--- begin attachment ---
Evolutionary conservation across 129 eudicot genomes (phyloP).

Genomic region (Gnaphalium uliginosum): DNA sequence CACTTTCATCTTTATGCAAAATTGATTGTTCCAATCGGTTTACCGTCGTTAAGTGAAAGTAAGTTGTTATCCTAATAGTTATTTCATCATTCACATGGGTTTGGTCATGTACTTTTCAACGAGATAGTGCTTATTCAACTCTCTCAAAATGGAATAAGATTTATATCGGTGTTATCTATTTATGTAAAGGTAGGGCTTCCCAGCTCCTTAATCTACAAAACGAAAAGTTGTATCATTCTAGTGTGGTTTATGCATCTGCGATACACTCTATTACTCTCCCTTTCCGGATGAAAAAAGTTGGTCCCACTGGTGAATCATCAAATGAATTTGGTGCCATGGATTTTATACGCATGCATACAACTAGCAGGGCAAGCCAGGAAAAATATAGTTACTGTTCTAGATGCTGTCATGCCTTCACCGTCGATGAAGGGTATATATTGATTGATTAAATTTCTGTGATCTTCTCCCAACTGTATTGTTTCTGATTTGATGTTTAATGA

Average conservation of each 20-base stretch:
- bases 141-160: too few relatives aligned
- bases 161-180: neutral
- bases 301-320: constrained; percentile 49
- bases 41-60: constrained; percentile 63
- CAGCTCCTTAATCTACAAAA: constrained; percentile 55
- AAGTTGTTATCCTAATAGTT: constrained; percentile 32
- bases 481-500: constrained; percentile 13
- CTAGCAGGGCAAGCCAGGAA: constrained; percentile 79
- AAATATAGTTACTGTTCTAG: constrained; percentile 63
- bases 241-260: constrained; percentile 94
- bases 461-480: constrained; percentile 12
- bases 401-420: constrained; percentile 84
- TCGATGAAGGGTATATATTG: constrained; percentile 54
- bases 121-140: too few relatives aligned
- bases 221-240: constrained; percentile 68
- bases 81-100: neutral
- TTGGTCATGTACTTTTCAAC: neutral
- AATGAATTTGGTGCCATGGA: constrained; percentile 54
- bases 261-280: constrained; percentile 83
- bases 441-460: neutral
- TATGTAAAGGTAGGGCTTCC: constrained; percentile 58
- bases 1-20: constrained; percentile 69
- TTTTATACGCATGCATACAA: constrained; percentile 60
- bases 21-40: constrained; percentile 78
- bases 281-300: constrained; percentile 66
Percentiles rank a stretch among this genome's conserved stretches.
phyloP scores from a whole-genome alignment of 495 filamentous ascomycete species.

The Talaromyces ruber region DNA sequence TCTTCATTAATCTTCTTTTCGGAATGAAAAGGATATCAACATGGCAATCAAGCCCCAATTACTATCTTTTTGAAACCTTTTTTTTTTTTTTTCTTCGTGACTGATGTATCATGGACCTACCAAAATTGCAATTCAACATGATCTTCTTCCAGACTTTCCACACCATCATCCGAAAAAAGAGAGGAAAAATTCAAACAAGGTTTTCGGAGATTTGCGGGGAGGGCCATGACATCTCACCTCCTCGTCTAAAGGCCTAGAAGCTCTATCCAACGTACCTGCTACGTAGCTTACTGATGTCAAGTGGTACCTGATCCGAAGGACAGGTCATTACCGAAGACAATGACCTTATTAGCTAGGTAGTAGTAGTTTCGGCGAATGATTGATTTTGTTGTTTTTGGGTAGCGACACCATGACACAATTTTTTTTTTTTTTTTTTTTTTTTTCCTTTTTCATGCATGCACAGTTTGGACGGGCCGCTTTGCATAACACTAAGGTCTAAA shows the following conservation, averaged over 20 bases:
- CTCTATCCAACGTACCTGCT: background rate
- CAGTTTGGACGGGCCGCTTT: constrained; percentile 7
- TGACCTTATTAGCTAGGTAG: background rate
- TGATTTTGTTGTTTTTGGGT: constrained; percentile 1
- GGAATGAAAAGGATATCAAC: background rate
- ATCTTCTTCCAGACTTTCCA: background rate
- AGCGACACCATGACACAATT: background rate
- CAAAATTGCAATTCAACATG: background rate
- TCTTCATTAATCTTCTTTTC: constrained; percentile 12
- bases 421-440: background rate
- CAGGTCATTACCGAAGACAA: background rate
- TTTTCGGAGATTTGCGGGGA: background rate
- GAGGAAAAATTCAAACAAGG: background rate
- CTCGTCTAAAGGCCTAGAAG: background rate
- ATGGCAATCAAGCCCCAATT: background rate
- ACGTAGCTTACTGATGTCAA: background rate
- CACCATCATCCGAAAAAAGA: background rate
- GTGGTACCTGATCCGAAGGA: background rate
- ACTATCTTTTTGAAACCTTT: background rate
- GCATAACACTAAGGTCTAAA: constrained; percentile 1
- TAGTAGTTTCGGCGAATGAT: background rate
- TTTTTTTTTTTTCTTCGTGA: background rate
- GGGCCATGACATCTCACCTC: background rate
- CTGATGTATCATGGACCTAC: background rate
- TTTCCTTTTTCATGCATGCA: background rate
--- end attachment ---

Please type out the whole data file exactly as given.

Evolutionary conservation across 129 eudicot genomes (phyloP).

Genomic region (Gnaphalium uliginosum): DNA sequence CACTTTCATCTTTATGCAAAATTGATTGTTCCAATCGGTTTACCGTCGTTAAGTGAAAGTAAGTTGTTATCCTAATAGTTATTTCATCATTCACATGGGTTTGGTCATGTACTTTTCAACGAGATAGTGCTTATTCAACTCTCTCAAAATGGAATAAGATTTATATCGGTGTTATCTATTTATGTAAAGGTAGGGCTTCCCAGCTCCTTAATCTACAAAACGAAAAGTTGTATCATTCTAGTGTGGTTTATGCATCTGCGATACACTCTATTACTCTCCCTTTCCGGATGAAAAAAGTTGGTCCCACTGGTGAATCATCAAATGAATTTGGTGCCATGGATTTTATACGCATGCATACAACTAGCAGGGCAAGCCAGGAAAAATATAGTTACTGTTCTAGATGCTGTCATGCCTTCACCGTCGATGAAGGGTATATATTGATTGATTAAATTTCTGTGATCTTCTCCCAACTGTATTGTTTCTGATTTGATGTTTAATGA

Average conservation of each 20-base stretch:
- bases 141-160: too few relatives aligned
- bases 161-180: neutral
- bases 301-320: constrained; percentile 49
- bases 41-60: constrained; percentile 63
- CAGCTCCTTAATCTACAAAA: constrained; percentile 55
- AAGTTGTTATCCTAATAGTT: constrained; percentile 32
- bases 481-500: constrained; percentile 13
- CTAGCAGGGCAAGCCAGGAA: constrained; percentile 79
- AAATATAGTTACTGTTCTAG: constrained; percentile 63
- bases 241-260: constrained; percentile 94
- bases 461-480: constrained; percentile 12
- bases 401-420: constrained; percentile 84
- TCGATGAAGGGTATATATTG: constrained; percentile 54
- bases 121-140: too few relatives aligned
- bases 221-240: constrained; percentile 68
- bases 81-100: neutral
- TTGGTCATGTACTTTTCAAC: neutral
- AATGAATTTGGTGCCATGGA: constrained; percentile 54
- bases 261-280: constrained; percentile 83
- bases 441-460: neutral
- TATGTAAAGGTAGGGCTTCC: constrained; percentile 58
- bases 1-20: constrained; percentile 69
- TTTTATACGCATGCATACAA: constrained; percentile 60
- bases 21-40: constrained; percentile 78
- bases 281-300: constrained; percentile 66
Percentiles rank a stretch among this genome's conserved stretches.
phyloP scores from a whole-genome alignment of 495 filamentous ascomycete species.

The Talaromyces ruber region DNA sequence TCTTCATTAATCTTCTTTTCGGAATGAAAAGGATATCAACATGGCAATCAAGCCCCAATTACTATCTTTTTGAAACCTTTTTTTTTTTTTTTCTTCGTGACTGATGTATCATGGACCTACCAAAATTGCAATTCAACATGATCTTCTTCCAGACTTTCCACACCATCATCCGAAAAAAGAGAGGAAAAATTCAAACAAGGTTTTCGGAGATTTGCGGGGAGGGCCATGACATCTCACCTCCTCGTCTAAAGGCCTAGAAGCTCTATCCAACGTACCTGCTACGTAGCTTACTGATGTCAAGTGGTACCTGATCCGAAGGACAGGTCATTACCGAAGACAATGACCTTATTAGCTAGGTAGTAGTAGTTTCGGCGAATGATTGATTTTGTTGTTTTTGGGTAGCGACACCATGACACAATTTTTTTTTTTTTTTTTTTTTTTTTCCTTTTTCATGCATGCACAGTTTGGACGGGCCGCTTTGCATAACACTAAGGTCTAAA shows the following conservation, averaged over 20 bases:
- CTCTATCCAACGTACCTGCT: background rate
- CAGTTTGGACGGGCCGCTTT: constrained; percentile 7
- TGACCTTATTAGCTAGGTAG: background rate
- TGATTTTGTTGTTTTTGGGT: constrained; percentile 1
- GGAATGAAAAGGATATCAAC: background rate
- ATCTTCTTCCAGACTTTCCA: background rate
- AGCGACACCATGACACAATT: background rate
- CAAAATTGCAATTCAACATG: background rate
- TCTTCATTAATCTTCTTTTC: constrained; percentile 12
- bases 421-440: background rate
- CAGGTCATTACCGAAGACAA: background rate
- TTTTCGGAGATTTGCGGGGA: background rate
- GAGGAAAAATTCAAACAAGG: background rate
- CTCGTCTAAAGGCCTAGAAG: background rate
- ATGGCAATCAAGCCCCAATT: background rate
- ACGTAGCTTACTGATGTCAA: background rate
- CACCATCATCCGAAAAAAGA: background rate
- GTGGTACCTGATCCGAAGGA: background rate
- ACTATCTTTTTGAAACCTTT: background rate
- GCATAACACTAAGGTCTAAA: constrained; percentile 1
- TAGTAGTTTCGGCGAATGAT: background rate
- TTTTTTTTTTTTCTTCGTGA: background rate
- GGGCCATGACATCTCACCTC: background rate
- CTGATGTATCATGGACCTAC: background rate
- TTTCCTTTTTCATGCATGCA: background rate